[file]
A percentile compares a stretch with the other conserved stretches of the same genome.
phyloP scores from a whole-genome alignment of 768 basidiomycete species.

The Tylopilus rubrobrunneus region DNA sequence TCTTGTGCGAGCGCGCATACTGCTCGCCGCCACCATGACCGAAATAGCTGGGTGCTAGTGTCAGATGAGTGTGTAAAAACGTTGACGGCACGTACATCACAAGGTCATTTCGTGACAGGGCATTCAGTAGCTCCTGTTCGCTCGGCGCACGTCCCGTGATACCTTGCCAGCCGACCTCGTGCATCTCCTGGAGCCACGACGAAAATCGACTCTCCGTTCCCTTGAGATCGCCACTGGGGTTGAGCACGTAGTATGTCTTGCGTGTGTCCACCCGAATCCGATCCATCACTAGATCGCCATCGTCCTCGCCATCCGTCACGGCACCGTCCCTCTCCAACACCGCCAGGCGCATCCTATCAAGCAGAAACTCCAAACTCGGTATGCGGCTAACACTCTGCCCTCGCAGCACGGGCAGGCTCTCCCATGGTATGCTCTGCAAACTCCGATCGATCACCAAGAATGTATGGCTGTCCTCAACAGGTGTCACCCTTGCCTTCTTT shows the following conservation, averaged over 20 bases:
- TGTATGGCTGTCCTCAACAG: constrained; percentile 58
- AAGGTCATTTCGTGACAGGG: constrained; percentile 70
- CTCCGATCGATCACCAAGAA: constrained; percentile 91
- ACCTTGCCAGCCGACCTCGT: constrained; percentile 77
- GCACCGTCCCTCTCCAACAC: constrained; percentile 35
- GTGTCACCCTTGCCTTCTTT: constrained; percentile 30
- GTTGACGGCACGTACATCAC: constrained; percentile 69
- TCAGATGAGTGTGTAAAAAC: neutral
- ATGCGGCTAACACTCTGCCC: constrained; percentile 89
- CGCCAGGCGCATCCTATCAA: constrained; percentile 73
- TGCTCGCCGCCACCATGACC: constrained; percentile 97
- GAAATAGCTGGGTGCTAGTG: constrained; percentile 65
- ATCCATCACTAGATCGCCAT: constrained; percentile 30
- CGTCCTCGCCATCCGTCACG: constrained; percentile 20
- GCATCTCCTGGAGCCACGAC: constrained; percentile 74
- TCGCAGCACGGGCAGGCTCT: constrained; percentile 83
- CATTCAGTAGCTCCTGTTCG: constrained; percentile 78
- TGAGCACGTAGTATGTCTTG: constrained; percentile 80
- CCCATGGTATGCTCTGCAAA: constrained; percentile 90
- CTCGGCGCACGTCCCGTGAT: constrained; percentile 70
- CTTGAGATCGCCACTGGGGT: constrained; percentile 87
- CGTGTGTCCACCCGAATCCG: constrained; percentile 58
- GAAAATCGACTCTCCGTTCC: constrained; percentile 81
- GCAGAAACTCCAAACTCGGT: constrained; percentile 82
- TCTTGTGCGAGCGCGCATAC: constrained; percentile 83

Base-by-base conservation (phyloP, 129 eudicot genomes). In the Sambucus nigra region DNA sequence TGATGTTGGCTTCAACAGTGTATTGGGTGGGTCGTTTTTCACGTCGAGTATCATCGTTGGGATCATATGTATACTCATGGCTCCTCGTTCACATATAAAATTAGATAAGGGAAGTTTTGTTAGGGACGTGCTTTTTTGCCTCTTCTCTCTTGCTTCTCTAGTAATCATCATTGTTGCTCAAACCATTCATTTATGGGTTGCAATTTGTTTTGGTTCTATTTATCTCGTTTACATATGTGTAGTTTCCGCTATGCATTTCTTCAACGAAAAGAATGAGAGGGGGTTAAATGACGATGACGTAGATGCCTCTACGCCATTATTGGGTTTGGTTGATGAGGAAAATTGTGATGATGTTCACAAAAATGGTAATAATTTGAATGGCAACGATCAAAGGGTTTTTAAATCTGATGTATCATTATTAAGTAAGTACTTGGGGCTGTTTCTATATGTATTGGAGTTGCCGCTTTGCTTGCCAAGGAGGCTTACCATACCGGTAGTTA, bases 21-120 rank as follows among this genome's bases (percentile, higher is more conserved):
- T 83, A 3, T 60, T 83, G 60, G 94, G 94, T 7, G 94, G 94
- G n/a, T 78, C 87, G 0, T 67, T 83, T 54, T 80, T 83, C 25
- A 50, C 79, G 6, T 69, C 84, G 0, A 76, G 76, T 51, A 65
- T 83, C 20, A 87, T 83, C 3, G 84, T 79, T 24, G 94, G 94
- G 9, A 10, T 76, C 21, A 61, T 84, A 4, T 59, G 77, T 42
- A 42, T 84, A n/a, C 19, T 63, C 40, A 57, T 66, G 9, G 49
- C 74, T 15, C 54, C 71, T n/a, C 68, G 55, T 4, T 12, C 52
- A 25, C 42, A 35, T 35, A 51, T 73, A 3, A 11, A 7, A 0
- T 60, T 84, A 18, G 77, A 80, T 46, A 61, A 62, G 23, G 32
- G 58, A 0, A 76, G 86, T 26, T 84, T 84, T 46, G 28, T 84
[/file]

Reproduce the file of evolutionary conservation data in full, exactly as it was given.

A percentile compares a stretch with the other conserved stretches of the same genome.
phyloP scores from a whole-genome alignment of 768 basidiomycete species.

The Tylopilus rubrobrunneus region DNA sequence TCTTGTGCGAGCGCGCATACTGCTCGCCGCCACCATGACCGAAATAGCTGGGTGCTAGTGTCAGATGAGTGTGTAAAAACGTTGACGGCACGTACATCACAAGGTCATTTCGTGACAGGGCATTCAGTAGCTCCTGTTCGCTCGGCGCACGTCCCGTGATACCTTGCCAGCCGACCTCGTGCATCTCCTGGAGCCACGACGAAAATCGACTCTCCGTTCCCTTGAGATCGCCACTGGGGTTGAGCACGTAGTATGTCTTGCGTGTGTCCACCCGAATCCGATCCATCACTAGATCGCCATCGTCCTCGCCATCCGTCACGGCACCGTCCCTCTCCAACACCGCCAGGCGCATCCTATCAAGCAGAAACTCCAAACTCGGTATGCGGCTAACACTCTGCCCTCGCAGCACGGGCAGGCTCTCCCATGGTATGCTCTGCAAACTCCGATCGATCACCAAGAATGTATGGCTGTCCTCAACAGGTGTCACCCTTGCCTTCTTT shows the following conservation, averaged over 20 bases:
- TGTATGGCTGTCCTCAACAG: constrained; percentile 58
- AAGGTCATTTCGTGACAGGG: constrained; percentile 70
- CTCCGATCGATCACCAAGAA: constrained; percentile 91
- ACCTTGCCAGCCGACCTCGT: constrained; percentile 77
- GCACCGTCCCTCTCCAACAC: constrained; percentile 35
- GTGTCACCCTTGCCTTCTTT: constrained; percentile 30
- GTTGACGGCACGTACATCAC: constrained; percentile 69
- TCAGATGAGTGTGTAAAAAC: neutral
- ATGCGGCTAACACTCTGCCC: constrained; percentile 89
- CGCCAGGCGCATCCTATCAA: constrained; percentile 73
- TGCTCGCCGCCACCATGACC: constrained; percentile 97
- GAAATAGCTGGGTGCTAGTG: constrained; percentile 65
- ATCCATCACTAGATCGCCAT: constrained; percentile 30
- CGTCCTCGCCATCCGTCACG: constrained; percentile 20
- GCATCTCCTGGAGCCACGAC: constrained; percentile 74
- TCGCAGCACGGGCAGGCTCT: constrained; percentile 83
- CATTCAGTAGCTCCTGTTCG: constrained; percentile 78
- TGAGCACGTAGTATGTCTTG: constrained; percentile 80
- CCCATGGTATGCTCTGCAAA: constrained; percentile 90
- CTCGGCGCACGTCCCGTGAT: constrained; percentile 70
- CTTGAGATCGCCACTGGGGT: constrained; percentile 87
- CGTGTGTCCACCCGAATCCG: constrained; percentile 58
- GAAAATCGACTCTCCGTTCC: constrained; percentile 81
- GCAGAAACTCCAAACTCGGT: constrained; percentile 82
- TCTTGTGCGAGCGCGCATAC: constrained; percentile 83

Base-by-base conservation (phyloP, 129 eudicot genomes). In the Sambucus nigra region DNA sequence TGATGTTGGCTTCAACAGTGTATTGGGTGGGTCGTTTTTCACGTCGAGTATCATCGTTGGGATCATATGTATACTCATGGCTCCTCGTTCACATATAAAATTAGATAAGGGAAGTTTTGTTAGGGACGTGCTTTTTTGCCTCTTCTCTCTTGCTTCTCTAGTAATCATCATTGTTGCTCAAACCATTCATTTATGGGTTGCAATTTGTTTTGGTTCTATTTATCTCGTTTACATATGTGTAGTTTCCGCTATGCATTTCTTCAACGAAAAGAATGAGAGGGGGTTAAATGACGATGACGTAGATGCCTCTACGCCATTATTGGGTTTGGTTGATGAGGAAAATTGTGATGATGTTCACAAAAATGGTAATAATTTGAATGGCAACGATCAAAGGGTTTTTAAATCTGATGTATCATTATTAAGTAAGTACTTGGGGCTGTTTCTATATGTATTGGAGTTGCCGCTTTGCTTGCCAAGGAGGCTTACCATACCGGTAGTTA, bases 21-120 rank as follows among this genome's bases (percentile, higher is more conserved):
- T 83, A 3, T 60, T 83, G 60, G 94, G 94, T 7, G 94, G 94
- G n/a, T 78, C 87, G 0, T 67, T 83, T 54, T 80, T 83, C 25
- A 50, C 79, G 6, T 69, C 84, G 0, A 76, G 76, T 51, A 65
- T 83, C 20, A 87, T 83, C 3, G 84, T 79, T 24, G 94, G 94
- G 9, A 10, T 76, C 21, A 61, T 84, A 4, T 59, G 77, T 42
- A 42, T 84, A n/a, C 19, T 63, C 40, A 57, T 66, G 9, G 49
- C 74, T 15, C 54, C 71, T n/a, C 68, G 55, T 4, T 12, C 52
- A 25, C 42, A 35, T 35, A 51, T 73, A 3, A 11, A 7, A 0
- T 60, T 84, A 18, G 77, A 80, T 46, A 61, A 62, G 23, G 32
- G 58, A 0, A 76, G 86, T 26, T 84, T 84, T 46, G 28, T 84